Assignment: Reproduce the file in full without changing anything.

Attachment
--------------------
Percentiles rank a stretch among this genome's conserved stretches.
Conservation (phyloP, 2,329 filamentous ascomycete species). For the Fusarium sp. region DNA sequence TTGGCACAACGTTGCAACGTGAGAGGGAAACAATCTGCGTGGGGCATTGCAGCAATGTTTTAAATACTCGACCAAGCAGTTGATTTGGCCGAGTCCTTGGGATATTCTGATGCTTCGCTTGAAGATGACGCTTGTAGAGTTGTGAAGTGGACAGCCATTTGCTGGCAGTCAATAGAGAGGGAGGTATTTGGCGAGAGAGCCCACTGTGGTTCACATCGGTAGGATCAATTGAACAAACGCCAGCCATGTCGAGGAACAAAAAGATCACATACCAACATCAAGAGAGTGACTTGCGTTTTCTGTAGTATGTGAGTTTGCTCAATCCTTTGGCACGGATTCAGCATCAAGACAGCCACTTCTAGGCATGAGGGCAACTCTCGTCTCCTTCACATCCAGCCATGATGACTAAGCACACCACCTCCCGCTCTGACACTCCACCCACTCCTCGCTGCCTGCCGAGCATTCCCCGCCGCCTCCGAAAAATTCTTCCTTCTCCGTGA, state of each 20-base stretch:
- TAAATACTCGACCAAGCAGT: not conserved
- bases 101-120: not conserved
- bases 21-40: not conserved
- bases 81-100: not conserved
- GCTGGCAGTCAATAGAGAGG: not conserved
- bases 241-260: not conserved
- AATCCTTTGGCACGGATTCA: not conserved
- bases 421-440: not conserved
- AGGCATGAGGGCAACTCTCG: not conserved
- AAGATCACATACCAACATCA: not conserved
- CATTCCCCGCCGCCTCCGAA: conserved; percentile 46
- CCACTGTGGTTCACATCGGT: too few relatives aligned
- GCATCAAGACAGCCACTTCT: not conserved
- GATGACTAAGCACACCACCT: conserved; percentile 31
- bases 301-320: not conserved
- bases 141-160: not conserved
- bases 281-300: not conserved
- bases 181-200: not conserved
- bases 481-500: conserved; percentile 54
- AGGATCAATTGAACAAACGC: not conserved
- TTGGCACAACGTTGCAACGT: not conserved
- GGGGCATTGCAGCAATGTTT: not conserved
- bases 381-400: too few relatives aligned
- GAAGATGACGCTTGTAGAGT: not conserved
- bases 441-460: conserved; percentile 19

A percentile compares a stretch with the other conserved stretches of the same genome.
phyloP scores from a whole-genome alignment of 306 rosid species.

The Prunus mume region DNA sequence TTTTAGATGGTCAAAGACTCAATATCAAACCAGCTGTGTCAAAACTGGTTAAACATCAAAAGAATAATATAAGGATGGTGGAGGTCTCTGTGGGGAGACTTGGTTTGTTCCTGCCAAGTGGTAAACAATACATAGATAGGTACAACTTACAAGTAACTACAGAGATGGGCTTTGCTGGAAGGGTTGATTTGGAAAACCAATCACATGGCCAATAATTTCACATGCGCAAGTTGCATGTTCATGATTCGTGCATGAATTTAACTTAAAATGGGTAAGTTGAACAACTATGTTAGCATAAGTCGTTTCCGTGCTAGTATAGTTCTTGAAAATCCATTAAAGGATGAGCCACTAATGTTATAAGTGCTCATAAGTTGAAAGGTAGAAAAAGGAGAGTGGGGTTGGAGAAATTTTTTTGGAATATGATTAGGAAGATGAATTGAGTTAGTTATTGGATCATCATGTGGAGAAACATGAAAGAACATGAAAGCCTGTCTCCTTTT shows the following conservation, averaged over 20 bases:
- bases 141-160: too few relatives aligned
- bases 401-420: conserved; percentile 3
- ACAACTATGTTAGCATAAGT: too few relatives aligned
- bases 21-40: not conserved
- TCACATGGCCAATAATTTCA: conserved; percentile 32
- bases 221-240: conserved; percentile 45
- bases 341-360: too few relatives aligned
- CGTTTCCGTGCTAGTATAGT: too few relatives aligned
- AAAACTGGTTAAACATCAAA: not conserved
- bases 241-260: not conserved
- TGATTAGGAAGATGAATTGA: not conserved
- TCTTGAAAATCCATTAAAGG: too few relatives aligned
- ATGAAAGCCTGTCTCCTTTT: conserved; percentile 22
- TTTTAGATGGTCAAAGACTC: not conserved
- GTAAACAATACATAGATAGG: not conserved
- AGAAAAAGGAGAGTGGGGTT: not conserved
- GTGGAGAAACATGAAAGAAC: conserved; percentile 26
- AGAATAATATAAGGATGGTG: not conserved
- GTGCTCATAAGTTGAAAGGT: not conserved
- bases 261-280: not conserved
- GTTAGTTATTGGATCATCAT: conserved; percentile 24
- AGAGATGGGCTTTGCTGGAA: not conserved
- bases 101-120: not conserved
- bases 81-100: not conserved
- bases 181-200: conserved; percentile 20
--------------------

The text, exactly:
Percentiles rank a stretch among this genome's conserved stretches.
Conservation (phyloP, 2,329 filamentous ascomycete species). For the Fusarium sp. region DNA sequence TTGGCACAACGTTGCAACGTGAGAGGGAAACAATCTGCGTGGGGCATTGCAGCAATGTTTTAAATACTCGACCAAGCAGTTGATTTGGCCGAGTCCTTGGGATATTCTGATGCTTCGCTTGAAGATGACGCTTGTAGAGTTGTGAAGTGGACAGCCATTTGCTGGCAGTCAATAGAGAGGGAGGTATTTGGCGAGAGAGCCCACTGTGGTTCACATCGGTAGGATCAATTGAACAAACGCCAGCCATGTCGAGGAACAAAAAGATCACATACCAACATCAAGAGAGTGACTTGCGTTTTCTGTAGTATGTGAGTTTGCTCAATCCTTTGGCACGGATTCAGCATCAAGACAGCCACTTCTAGGCATGAGGGCAACTCTCGTCTCCTTCACATCCAGCCATGATGACTAAGCACACCACCTCCCGCTCTGACACTCCACCCACTCCTCGCTGCCTGCCGAGCATTCCCCGCCGCCTCCGAAAAATTCTTCCTTCTCCGTGA, state of each 20-base stretch:
- TAAATACTCGACCAAGCAGT: not conserved
- bases 101-120: not conserved
- bases 21-40: not conserved
- bases 81-100: not conserved
- GCTGGCAGTCAATAGAGAGG: not conserved
- bases 241-260: not conserved
- AATCCTTTGGCACGGATTCA: not conserved
- bases 421-440: not conserved
- AGGCATGAGGGCAACTCTCG: not conserved
- AAGATCACATACCAACATCA: not conserved
- CATTCCCCGCCGCCTCCGAA: conserved; percentile 46
- CCACTGTGGTTCACATCGGT: too few relatives aligned
- GCATCAAGACAGCCACTTCT: not conserved
- GATGACTAAGCACACCACCT: conserved; percentile 31
- bases 301-320: not conserved
- bases 141-160: not conserved
- bases 281-300: not conserved
- bases 181-200: not conserved
- bases 481-500: conserved; percentile 54
- AGGATCAATTGAACAAACGC: not conserved
- TTGGCACAACGTTGCAACGT: not conserved
- GGGGCATTGCAGCAATGTTT: not conserved
- bases 381-400: too few relatives aligned
- GAAGATGACGCTTGTAGAGT: not conserved
- bases 441-460: conserved; percentile 19

A percentile compares a stretch with the other conserved stretches of the same genome.
phyloP scores from a whole-genome alignment of 306 rosid species.

The Prunus mume region DNA sequence TTTTAGATGGTCAAAGACTCAATATCAAACCAGCTGTGTCAAAACTGGTTAAACATCAAAAGAATAATATAAGGATGGTGGAGGTCTCTGTGGGGAGACTTGGTTTGTTCCTGCCAAGTGGTAAACAATACATAGATAGGTACAACTTACAAGTAACTACAGAGATGGGCTTTGCTGGAAGGGTTGATTTGGAAAACCAATCACATGGCCAATAATTTCACATGCGCAAGTTGCATGTTCATGATTCGTGCATGAATTTAACTTAAAATGGGTAAGTTGAACAACTATGTTAGCATAAGTCGTTTCCGTGCTAGTATAGTTCTTGAAAATCCATTAAAGGATGAGCCACTAATGTTATAAGTGCTCATAAGTTGAAAGGTAGAAAAAGGAGAGTGGGGTTGGAGAAATTTTTTTGGAATATGATTAGGAAGATGAATTGAGTTAGTTATTGGATCATCATGTGGAGAAACATGAAAGAACATGAAAGCCTGTCTCCTTTT shows the following conservation, averaged over 20 bases:
- bases 141-160: too few relatives aligned
- bases 401-420: conserved; percentile 3
- ACAACTATGTTAGCATAAGT: too few relatives aligned
- bases 21-40: not conserved
- TCACATGGCCAATAATTTCA: conserved; percentile 32
- bases 221-240: conserved; percentile 45
- bases 341-360: too few relatives aligned
- CGTTTCCGTGCTAGTATAGT: too few relatives aligned
- AAAACTGGTTAAACATCAAA: not conserved
- bases 241-260: not conserved
- TGATTAGGAAGATGAATTGA: not conserved
- TCTTGAAAATCCATTAAAGG: too few relatives aligned
- ATGAAAGCCTGTCTCCTTTT: conserved; percentile 22
- TTTTAGATGGTCAAAGACTC: not conserved
- GTAAACAATACATAGATAGG: not conserved
- AGAAAAAGGAGAGTGGGGTT: not conserved
- GTGGAGAAACATGAAAGAAC: conserved; percentile 26
- AGAATAATATAAGGATGGTG: not conserved
- GTGCTCATAAGTTGAAAGGT: not conserved
- bases 261-280: not conserved
- GTTAGTTATTGGATCATCAT: conserved; percentile 24
- AGAGATGGGCTTTGCTGGAA: not conserved
- bases 101-120: not conserved
- bases 81-100: not conserved
- bases 181-200: conserved; percentile 20